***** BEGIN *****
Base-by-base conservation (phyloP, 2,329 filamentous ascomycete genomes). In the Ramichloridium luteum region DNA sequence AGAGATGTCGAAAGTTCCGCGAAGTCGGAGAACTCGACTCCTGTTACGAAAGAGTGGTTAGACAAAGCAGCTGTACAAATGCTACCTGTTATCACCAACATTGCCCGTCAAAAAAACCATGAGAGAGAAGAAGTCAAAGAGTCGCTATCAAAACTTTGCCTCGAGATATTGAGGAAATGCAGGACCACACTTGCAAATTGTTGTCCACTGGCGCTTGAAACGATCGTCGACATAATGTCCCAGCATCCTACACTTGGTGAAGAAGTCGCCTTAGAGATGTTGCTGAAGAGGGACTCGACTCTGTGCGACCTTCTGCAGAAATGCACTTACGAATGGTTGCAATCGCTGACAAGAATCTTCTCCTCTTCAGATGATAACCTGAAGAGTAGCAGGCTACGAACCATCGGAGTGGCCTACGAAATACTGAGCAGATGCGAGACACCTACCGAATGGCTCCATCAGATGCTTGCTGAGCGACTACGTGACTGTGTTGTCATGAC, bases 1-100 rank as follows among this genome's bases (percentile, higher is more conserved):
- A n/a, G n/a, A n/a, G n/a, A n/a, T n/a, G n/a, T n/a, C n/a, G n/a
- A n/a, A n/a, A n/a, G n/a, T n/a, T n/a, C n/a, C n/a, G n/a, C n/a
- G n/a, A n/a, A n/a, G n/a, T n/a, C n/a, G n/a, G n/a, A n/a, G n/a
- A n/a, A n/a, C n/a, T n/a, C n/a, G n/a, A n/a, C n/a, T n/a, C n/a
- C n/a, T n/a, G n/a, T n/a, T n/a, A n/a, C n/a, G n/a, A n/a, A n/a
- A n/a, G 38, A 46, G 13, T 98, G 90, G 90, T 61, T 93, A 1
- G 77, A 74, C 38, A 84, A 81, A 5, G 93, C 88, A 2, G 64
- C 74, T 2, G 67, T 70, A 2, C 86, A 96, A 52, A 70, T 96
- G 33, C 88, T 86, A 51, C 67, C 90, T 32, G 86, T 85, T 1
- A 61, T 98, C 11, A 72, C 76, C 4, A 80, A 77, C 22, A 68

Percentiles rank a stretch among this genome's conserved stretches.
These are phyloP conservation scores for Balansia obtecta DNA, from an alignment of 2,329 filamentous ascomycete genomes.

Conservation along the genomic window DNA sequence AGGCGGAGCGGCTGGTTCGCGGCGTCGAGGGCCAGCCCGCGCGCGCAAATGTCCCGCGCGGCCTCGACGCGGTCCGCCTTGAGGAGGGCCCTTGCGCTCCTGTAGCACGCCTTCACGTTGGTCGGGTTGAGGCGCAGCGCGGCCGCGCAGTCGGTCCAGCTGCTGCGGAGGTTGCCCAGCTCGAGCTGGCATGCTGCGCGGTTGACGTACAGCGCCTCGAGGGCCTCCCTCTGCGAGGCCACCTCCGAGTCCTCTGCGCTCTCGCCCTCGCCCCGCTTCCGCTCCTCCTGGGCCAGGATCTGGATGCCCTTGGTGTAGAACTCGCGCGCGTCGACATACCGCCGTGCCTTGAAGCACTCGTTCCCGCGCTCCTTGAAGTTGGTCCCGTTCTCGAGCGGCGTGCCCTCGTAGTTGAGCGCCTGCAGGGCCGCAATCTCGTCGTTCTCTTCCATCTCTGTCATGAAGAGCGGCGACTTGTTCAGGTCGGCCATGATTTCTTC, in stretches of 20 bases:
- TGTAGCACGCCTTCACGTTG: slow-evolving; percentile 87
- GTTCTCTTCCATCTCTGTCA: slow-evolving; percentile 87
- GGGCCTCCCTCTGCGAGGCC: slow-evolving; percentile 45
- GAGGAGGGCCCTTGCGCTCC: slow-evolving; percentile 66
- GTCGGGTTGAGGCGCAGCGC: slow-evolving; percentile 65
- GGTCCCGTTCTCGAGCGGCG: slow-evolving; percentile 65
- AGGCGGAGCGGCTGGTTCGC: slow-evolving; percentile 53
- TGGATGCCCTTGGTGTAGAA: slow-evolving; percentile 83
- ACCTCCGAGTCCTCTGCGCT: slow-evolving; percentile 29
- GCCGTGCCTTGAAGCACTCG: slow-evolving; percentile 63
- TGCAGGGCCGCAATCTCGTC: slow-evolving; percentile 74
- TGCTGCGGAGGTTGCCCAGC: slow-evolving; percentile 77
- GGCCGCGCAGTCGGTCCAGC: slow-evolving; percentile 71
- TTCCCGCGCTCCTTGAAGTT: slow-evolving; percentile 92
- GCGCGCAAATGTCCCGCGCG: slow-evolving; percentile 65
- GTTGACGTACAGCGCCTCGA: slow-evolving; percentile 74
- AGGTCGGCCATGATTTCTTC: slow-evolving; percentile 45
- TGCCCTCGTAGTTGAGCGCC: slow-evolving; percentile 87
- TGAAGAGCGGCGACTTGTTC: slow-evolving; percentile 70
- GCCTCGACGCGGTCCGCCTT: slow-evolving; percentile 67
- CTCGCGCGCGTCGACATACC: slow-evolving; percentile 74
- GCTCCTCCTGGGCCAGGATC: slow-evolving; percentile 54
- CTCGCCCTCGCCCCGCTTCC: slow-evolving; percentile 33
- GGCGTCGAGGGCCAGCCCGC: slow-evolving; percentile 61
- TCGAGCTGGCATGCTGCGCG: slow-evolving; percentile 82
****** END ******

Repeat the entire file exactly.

Base-by-base conservation (phyloP, 2,329 filamentous ascomycete genomes). In the Ramichloridium luteum region DNA sequence AGAGATGTCGAAAGTTCCGCGAAGTCGGAGAACTCGACTCCTGTTACGAAAGAGTGGTTAGACAAAGCAGCTGTACAAATGCTACCTGTTATCACCAACATTGCCCGTCAAAAAAACCATGAGAGAGAAGAAGTCAAAGAGTCGCTATCAAAACTTTGCCTCGAGATATTGAGGAAATGCAGGACCACACTTGCAAATTGTTGTCCACTGGCGCTTGAAACGATCGTCGACATAATGTCCCAGCATCCTACACTTGGTGAAGAAGTCGCCTTAGAGATGTTGCTGAAGAGGGACTCGACTCTGTGCGACCTTCTGCAGAAATGCACTTACGAATGGTTGCAATCGCTGACAAGAATCTTCTCCTCTTCAGATGATAACCTGAAGAGTAGCAGGCTACGAACCATCGGAGTGGCCTACGAAATACTGAGCAGATGCGAGACACCTACCGAATGGCTCCATCAGATGCTTGCTGAGCGACTACGTGACTGTGTTGTCATGAC, bases 1-100 rank as follows among this genome's bases (percentile, higher is more conserved):
- A n/a, G n/a, A n/a, G n/a, A n/a, T n/a, G n/a, T n/a, C n/a, G n/a
- A n/a, A n/a, A n/a, G n/a, T n/a, T n/a, C n/a, C n/a, G n/a, C n/a
- G n/a, A n/a, A n/a, G n/a, T n/a, C n/a, G n/a, G n/a, A n/a, G n/a
- A n/a, A n/a, C n/a, T n/a, C n/a, G n/a, A n/a, C n/a, T n/a, C n/a
- C n/a, T n/a, G n/a, T n/a, T n/a, A n/a, C n/a, G n/a, A n/a, A n/a
- A n/a, G 38, A 46, G 13, T 98, G 90, G 90, T 61, T 93, A 1
- G 77, A 74, C 38, A 84, A 81, A 5, G 93, C 88, A 2, G 64
- C 74, T 2, G 67, T 70, A 2, C 86, A 96, A 52, A 70, T 96
- G 33, C 88, T 86, A 51, C 67, C 90, T 32, G 86, T 85, T 1
- A 61, T 98, C 11, A 72, C 76, C 4, A 80, A 77, C 22, A 68

Percentiles rank a stretch among this genome's conserved stretches.
These are phyloP conservation scores for Balansia obtecta DNA, from an alignment of 2,329 filamentous ascomycete genomes.

Conservation along the genomic window DNA sequence AGGCGGAGCGGCTGGTTCGCGGCGTCGAGGGCCAGCCCGCGCGCGCAAATGTCCCGCGCGGCCTCGACGCGGTCCGCCTTGAGGAGGGCCCTTGCGCTCCTGTAGCACGCCTTCACGTTGGTCGGGTTGAGGCGCAGCGCGGCCGCGCAGTCGGTCCAGCTGCTGCGGAGGTTGCCCAGCTCGAGCTGGCATGCTGCGCGGTTGACGTACAGCGCCTCGAGGGCCTCCCTCTGCGAGGCCACCTCCGAGTCCTCTGCGCTCTCGCCCTCGCCCCGCTTCCGCTCCTCCTGGGCCAGGATCTGGATGCCCTTGGTGTAGAACTCGCGCGCGTCGACATACCGCCGTGCCTTGAAGCACTCGTTCCCGCGCTCCTTGAAGTTGGTCCCGTTCTCGAGCGGCGTGCCCTCGTAGTTGAGCGCCTGCAGGGCCGCAATCTCGTCGTTCTCTTCCATCTCTGTCATGAAGAGCGGCGACTTGTTCAGGTCGGCCATGATTTCTTC, in stretches of 20 bases:
- TGTAGCACGCCTTCACGTTG: slow-evolving; percentile 87
- GTTCTCTTCCATCTCTGTCA: slow-evolving; percentile 87
- GGGCCTCCCTCTGCGAGGCC: slow-evolving; percentile 45
- GAGGAGGGCCCTTGCGCTCC: slow-evolving; percentile 66
- GTCGGGTTGAGGCGCAGCGC: slow-evolving; percentile 65
- GGTCCCGTTCTCGAGCGGCG: slow-evolving; percentile 65
- AGGCGGAGCGGCTGGTTCGC: slow-evolving; percentile 53
- TGGATGCCCTTGGTGTAGAA: slow-evolving; percentile 83
- ACCTCCGAGTCCTCTGCGCT: slow-evolving; percentile 29
- GCCGTGCCTTGAAGCACTCG: slow-evolving; percentile 63
- TGCAGGGCCGCAATCTCGTC: slow-evolving; percentile 74
- TGCTGCGGAGGTTGCCCAGC: slow-evolving; percentile 77
- GGCCGCGCAGTCGGTCCAGC: slow-evolving; percentile 71
- TTCCCGCGCTCCTTGAAGTT: slow-evolving; percentile 92
- GCGCGCAAATGTCCCGCGCG: slow-evolving; percentile 65
- GTTGACGTACAGCGCCTCGA: slow-evolving; percentile 74
- AGGTCGGCCATGATTTCTTC: slow-evolving; percentile 45
- TGCCCTCGTAGTTGAGCGCC: slow-evolving; percentile 87
- TGAAGAGCGGCGACTTGTTC: slow-evolving; percentile 70
- GCCTCGACGCGGTCCGCCTT: slow-evolving; percentile 67
- CTCGCGCGCGTCGACATACC: slow-evolving; percentile 74
- GCTCCTCCTGGGCCAGGATC: slow-evolving; percentile 54
- CTCGCCCTCGCCCCGCTTCC: slow-evolving; percentile 33
- GGCGTCGAGGGCCAGCCCGC: slow-evolving; percentile 61
- TCGAGCTGGCATGCTGCGCG: slow-evolving; percentile 82